Mick Lynch

Why Mick Lynch is Right to be Wary of Pre-recorded Interviews

I heard a great interview this week with Mick Lynch of the RMT. He was a guest on the “When it hits the fan” with David Yelland (former Sun editor) and spin doctor Simon Lewis.

Mick Lynch

I have already made some observations about the Mick Lynch approach to media relations which can be summed up as: do not try and do it like he does. A quick summary of why comes at the end of this blog.

However, the thing that caught my ear from this interview is that Lynch mentioned in passing that he and his team at RMT prefer a live interview over a pre-record. I agree with this and have been pointing this out to those we train for years. Often,  saying this provokes surprise and disbelief. But I am sure on this Mick Lynch and I are both right.

While everyone is naturally scared of doing a live interview on a main media outlet where the audience is in the millions, it is actually much ‘safer’ than doing a pre-record. That is because once you are in control of yourself, everything you say will reach the audience.

If you think about the copy or the write-up of an interview conducted by a print journalist, only a small percentage of what is said will be read by the audience. What’s more, the journalist will have provided the context and the headline. In other words, someone else will have heavily curated the message the audience receives.

And even if you do a pre-record interview for radio or television, your journalist will have had time and opportunity to choose the bits that the audience hears. You don’t have to distrust the journalist or assign some evil intent to realise that you are handing over a great deal of control.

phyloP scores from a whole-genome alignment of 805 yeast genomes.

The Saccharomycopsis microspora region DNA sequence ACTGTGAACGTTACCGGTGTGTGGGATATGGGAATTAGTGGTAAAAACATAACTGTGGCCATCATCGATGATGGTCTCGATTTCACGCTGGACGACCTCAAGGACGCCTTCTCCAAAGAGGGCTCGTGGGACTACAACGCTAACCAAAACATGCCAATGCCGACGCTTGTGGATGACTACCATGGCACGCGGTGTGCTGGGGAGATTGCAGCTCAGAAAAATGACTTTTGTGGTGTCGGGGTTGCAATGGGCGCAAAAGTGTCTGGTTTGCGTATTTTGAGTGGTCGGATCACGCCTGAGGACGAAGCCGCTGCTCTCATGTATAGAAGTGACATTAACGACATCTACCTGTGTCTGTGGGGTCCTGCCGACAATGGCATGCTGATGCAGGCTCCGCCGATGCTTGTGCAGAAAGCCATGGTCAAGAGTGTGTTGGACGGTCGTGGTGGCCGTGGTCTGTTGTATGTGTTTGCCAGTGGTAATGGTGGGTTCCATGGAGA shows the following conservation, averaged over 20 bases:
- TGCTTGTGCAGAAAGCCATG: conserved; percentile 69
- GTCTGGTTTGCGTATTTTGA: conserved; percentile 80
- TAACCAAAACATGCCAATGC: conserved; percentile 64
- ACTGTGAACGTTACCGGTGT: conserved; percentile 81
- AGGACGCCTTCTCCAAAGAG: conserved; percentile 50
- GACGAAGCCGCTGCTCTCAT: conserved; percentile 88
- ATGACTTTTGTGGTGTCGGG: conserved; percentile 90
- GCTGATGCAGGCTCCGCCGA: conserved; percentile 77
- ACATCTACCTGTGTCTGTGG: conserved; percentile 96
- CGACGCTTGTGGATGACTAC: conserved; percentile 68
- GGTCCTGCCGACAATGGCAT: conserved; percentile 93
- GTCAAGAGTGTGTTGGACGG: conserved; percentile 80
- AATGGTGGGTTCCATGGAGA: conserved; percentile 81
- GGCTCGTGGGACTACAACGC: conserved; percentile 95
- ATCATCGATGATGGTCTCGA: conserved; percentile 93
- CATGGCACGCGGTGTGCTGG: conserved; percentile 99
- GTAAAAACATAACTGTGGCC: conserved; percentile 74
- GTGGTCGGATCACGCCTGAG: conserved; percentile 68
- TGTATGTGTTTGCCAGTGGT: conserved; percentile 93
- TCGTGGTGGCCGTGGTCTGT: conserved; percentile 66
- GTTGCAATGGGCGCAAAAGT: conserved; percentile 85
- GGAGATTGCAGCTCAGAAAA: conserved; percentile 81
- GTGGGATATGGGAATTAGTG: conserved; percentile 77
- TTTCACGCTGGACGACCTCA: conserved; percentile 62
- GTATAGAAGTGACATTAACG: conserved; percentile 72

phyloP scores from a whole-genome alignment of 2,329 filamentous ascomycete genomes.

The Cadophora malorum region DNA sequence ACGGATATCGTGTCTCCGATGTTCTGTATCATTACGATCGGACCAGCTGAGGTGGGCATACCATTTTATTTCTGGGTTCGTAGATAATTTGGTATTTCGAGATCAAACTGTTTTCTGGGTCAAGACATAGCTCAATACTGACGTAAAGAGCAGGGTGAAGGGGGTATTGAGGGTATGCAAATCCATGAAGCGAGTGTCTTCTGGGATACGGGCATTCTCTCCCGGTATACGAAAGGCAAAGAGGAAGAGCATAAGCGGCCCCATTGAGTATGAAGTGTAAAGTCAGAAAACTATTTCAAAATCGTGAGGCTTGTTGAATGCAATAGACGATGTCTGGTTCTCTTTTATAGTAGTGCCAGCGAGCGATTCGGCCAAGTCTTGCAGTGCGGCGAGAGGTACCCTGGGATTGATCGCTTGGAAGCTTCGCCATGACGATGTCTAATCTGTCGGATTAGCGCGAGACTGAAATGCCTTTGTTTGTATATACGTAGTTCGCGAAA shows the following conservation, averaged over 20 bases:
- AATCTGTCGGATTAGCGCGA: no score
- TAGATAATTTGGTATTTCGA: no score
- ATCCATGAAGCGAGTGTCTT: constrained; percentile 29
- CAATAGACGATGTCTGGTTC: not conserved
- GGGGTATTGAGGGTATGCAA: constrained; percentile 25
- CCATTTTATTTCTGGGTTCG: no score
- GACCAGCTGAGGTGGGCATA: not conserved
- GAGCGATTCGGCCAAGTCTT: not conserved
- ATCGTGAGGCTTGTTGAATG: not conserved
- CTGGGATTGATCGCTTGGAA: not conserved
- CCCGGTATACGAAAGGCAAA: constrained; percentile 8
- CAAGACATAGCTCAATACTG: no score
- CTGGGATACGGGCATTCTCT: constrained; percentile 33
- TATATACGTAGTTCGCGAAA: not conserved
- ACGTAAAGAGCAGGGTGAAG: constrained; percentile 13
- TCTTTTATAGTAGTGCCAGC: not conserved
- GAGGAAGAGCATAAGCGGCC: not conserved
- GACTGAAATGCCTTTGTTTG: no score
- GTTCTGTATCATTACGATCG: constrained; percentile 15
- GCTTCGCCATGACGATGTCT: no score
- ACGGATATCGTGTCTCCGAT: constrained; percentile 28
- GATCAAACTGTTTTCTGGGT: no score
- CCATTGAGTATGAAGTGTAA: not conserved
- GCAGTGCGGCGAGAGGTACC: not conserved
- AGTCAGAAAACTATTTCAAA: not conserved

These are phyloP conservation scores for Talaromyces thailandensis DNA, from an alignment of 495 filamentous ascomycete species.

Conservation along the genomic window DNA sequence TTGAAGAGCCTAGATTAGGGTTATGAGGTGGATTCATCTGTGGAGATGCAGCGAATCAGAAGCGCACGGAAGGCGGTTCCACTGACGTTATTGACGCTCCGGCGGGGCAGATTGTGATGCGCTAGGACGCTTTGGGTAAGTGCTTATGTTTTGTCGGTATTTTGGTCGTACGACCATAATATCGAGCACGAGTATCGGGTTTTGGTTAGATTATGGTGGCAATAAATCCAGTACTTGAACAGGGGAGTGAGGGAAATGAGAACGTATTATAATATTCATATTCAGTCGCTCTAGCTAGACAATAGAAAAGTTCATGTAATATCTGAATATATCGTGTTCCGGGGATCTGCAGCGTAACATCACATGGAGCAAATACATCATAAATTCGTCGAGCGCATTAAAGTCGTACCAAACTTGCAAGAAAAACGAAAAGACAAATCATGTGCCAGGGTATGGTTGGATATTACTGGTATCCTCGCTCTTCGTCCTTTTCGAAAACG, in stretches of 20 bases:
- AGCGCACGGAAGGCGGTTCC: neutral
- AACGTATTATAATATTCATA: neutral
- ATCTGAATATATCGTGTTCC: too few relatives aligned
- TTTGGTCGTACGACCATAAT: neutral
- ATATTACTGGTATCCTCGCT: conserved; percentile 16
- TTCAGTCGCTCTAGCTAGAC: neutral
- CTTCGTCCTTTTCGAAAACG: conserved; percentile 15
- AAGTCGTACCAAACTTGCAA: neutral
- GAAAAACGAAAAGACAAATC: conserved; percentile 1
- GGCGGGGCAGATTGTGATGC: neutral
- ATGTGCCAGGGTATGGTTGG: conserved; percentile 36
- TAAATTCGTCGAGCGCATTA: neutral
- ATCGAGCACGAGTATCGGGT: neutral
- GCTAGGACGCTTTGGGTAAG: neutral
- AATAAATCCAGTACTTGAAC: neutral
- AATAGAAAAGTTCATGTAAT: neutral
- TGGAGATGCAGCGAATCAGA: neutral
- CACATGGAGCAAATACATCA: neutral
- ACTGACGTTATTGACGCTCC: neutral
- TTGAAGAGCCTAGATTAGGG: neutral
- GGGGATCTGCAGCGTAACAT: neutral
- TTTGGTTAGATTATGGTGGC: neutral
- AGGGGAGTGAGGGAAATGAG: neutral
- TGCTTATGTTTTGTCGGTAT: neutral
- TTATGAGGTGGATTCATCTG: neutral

Mick Lynch

Mick Lynch

And that is the point Lynch was making. He prefers to do his interviews live. He can handle himself and he trusts himself to land the arguments he cares about. Of course, in the modern age, any live interview that is interesting will be recorded,  edited and used elsewhere, but at least the original version is somewhere on the record.

To give my quick summary of what else we learnt from the Podcast …an interview that is worth a listen …Lynch tells us he doesn’t prepare for interviews, he has no problem calling out (fighting with) a journalist, he doesn’t write a speech if he can avoid it and finds it impossible to memorise a speech. Instead, he relies on a lifetime of experience, regular practise at articulating arguments at union branch meetings and chatting with other members of what he is comfortable calling the ‘working class’.

No one could argue that this does not work, for him.

However, in my experience most business leaders do not have a very clear idea of what they want to communicate, they have a lifetime of experience in meetings with other highly educated and specialist colleagues and contemporaries. That ensures they will suffer hugely from the curse of knowledge, i.e. assuming everyone knows what they know, and assuming everyone understands the wider context as they see it.

Even if an inexperienced spokesperson navigates the curse of knowledge, anyone deemed to be in a privileged position is never going to win good coverage by fighting with a journalist.

Mick Lynch is articulate and entertaining. But, his is not a style to emulate unless you too have spent 50 years learning to boil everything down to simple arguments that all will understand.

If you feel you or your team would benefit from learning how to prepare for a media interview and should be taught all the tricks of the trade for managing the process, why not get in touch. Either call 020 7099 2212 to speak to me or email enquireis@themediacoach.co.uk


BBC Podcast

Mick Lynch, grab from YouTube

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